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China defends Sri Lankan project in test of its push to invest abroad

China defends Sri Lankan project in test of its push to invest abroad
March 12, 2015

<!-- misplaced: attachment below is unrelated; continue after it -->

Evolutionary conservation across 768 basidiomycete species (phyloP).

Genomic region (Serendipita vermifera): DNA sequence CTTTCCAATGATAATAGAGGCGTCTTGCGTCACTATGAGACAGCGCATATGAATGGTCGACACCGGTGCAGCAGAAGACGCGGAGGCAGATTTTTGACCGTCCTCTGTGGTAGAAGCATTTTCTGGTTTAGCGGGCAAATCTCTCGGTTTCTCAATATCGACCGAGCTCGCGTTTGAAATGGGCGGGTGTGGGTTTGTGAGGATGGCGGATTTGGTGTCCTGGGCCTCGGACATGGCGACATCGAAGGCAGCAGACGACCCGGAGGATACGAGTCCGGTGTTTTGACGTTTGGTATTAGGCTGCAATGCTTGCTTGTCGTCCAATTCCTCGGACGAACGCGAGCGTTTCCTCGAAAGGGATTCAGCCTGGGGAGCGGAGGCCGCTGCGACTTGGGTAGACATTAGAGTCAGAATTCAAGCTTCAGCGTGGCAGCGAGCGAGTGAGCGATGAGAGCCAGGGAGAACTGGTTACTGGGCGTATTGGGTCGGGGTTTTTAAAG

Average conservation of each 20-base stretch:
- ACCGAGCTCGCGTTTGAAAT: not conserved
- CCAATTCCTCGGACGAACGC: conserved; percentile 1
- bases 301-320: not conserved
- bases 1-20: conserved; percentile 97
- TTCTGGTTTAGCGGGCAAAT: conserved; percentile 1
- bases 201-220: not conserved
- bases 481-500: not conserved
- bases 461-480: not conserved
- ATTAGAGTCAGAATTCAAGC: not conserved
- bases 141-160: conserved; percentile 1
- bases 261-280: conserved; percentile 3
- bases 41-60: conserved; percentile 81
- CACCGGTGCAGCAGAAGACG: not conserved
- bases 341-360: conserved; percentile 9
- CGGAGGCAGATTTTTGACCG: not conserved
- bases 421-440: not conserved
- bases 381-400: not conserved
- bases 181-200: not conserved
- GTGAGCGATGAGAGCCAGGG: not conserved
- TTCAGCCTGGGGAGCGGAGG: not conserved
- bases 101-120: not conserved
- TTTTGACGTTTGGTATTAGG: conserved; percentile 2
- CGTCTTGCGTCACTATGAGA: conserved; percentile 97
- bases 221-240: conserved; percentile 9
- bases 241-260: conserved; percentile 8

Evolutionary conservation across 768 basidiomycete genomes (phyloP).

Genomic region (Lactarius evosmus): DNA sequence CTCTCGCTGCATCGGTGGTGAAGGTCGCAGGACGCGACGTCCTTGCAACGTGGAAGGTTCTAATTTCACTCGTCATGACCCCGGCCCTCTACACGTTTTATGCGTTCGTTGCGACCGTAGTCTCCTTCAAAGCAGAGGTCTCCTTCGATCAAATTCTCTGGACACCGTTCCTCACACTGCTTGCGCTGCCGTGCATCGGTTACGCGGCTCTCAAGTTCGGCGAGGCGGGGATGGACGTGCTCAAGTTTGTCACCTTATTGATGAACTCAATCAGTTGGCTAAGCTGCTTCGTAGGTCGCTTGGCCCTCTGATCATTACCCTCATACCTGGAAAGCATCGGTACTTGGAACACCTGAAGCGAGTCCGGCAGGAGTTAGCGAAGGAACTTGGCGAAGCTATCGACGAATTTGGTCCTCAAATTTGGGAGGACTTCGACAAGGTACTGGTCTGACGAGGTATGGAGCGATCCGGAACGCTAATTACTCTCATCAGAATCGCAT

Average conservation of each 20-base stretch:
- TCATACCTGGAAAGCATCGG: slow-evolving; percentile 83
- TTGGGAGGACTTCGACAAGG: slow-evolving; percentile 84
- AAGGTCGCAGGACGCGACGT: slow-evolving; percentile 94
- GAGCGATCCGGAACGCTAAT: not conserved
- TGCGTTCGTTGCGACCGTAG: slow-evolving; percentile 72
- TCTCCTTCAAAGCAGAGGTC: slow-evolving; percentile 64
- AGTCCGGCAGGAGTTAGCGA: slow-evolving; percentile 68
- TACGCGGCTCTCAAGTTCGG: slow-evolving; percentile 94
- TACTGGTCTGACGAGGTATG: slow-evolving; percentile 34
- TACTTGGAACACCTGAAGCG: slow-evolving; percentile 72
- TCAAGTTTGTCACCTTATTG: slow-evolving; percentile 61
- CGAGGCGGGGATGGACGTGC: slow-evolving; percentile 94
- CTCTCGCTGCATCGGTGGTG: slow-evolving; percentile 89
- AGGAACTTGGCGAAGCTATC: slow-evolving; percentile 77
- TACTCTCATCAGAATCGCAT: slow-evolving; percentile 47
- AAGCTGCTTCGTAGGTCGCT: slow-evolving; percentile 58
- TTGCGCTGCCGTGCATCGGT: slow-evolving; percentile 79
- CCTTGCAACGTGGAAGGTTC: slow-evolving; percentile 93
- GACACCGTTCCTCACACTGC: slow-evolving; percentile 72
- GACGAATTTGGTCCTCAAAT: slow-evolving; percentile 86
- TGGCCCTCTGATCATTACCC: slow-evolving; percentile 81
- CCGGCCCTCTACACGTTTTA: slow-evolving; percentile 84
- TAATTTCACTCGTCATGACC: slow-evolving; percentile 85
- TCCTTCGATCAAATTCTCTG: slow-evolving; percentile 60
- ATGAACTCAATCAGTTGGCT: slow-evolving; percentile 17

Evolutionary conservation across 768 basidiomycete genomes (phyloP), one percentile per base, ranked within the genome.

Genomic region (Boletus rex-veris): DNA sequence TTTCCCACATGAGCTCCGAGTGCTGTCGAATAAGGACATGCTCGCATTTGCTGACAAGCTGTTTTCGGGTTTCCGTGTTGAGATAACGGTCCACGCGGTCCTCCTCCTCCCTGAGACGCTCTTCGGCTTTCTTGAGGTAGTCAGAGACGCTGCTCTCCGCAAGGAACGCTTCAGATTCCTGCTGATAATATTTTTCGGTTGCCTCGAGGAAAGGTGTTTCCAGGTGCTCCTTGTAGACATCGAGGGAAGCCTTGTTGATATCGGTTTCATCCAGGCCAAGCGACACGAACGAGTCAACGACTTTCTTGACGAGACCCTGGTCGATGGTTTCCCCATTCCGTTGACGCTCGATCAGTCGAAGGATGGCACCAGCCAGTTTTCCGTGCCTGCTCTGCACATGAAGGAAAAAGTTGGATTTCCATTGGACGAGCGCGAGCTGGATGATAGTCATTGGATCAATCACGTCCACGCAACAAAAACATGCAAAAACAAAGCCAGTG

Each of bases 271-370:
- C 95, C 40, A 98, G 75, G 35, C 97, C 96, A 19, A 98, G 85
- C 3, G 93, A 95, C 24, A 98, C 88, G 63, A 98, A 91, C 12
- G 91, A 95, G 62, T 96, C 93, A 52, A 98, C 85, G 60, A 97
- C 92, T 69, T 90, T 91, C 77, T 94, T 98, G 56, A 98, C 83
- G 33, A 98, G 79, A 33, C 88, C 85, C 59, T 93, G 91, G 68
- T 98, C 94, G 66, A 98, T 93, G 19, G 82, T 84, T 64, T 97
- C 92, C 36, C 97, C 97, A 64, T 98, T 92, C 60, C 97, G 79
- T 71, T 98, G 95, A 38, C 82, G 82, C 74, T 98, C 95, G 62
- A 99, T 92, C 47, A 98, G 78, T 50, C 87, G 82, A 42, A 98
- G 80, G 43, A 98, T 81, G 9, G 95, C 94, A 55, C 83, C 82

BEIJING - Sri Lanka's suspension of a project to build a glittering skyline on land reclaimed from the Indian Ocean has prompted China to defend its investment, in a test of Beijing's ambitions to fund loans and major infrastructure ventures abroad. Recently elected President Maithripala Sirisena has vowed to look again at deals between China and his predecessor Mahinda Rajapaksa, saying they were not transparent, while India has eyed China's involvement in Sri Lanka with increasing alarm. China's new ambassador to Colombo, Yi Xianliang, said the port city project off Colombo that President Xi Jinping inaugurated last year would create 83,000 jobs. "Such a port city ... will be of great significance for Sri Lanka's economic development, attracting foreign investment and promoting local tourism," he told a small group of reporters earlier this week. His comments came days after Sri Lanka halted the $1.4 billion port project, citing lack of government approvals and raising the risk of a diplomatic row with its biggest investor. Yi also spoke in the week Colombo welcomes Narendra Modi, the first Indian prime minister to visit in 28 years as part of a drive to rebuild ties with smaller neighbours and counter China's rising influence in the Indian Ocean. Two Chinese officials, who were not authorised to speak to the press, said companies were unlikely to back down significantly if Sri Lanka demanded fresh terms. "If the Chinese firm changes the commercial agreement here because of government pressure, it will have to allow reviews of all its projects in other countries as well," said one Chinese official familiar with the port city dispute. LOANS UNDER SCRUTINY China has invested millions of dollars in Sri Lankan infrastructure since the end of a 26-year civil war in 2009, when Colombo was largely shunned by Western investors because of its human rights record. As well as the port, Sirisena's administration wants to renegotiate terms of an estimated $5 billion in Chinese loans, a move that could embolden other countries where China's state-backed firms have invested heavily. One of them related to the construction of Hambantota port in the south in which a $306 million loan was secured from China's Ex-Im Bank at a fixed interest rate of 6.3 percent. Yi said loan terms for Sri Lanka were reasonable and in line with those China extended to other countries, adding that financing was made available against the backdrop of the 2008 financial crisis. "At the request of the Sri Lankan government, China overcame the difficulties and increased financial support following the principle of mutual benefit." –Reuters
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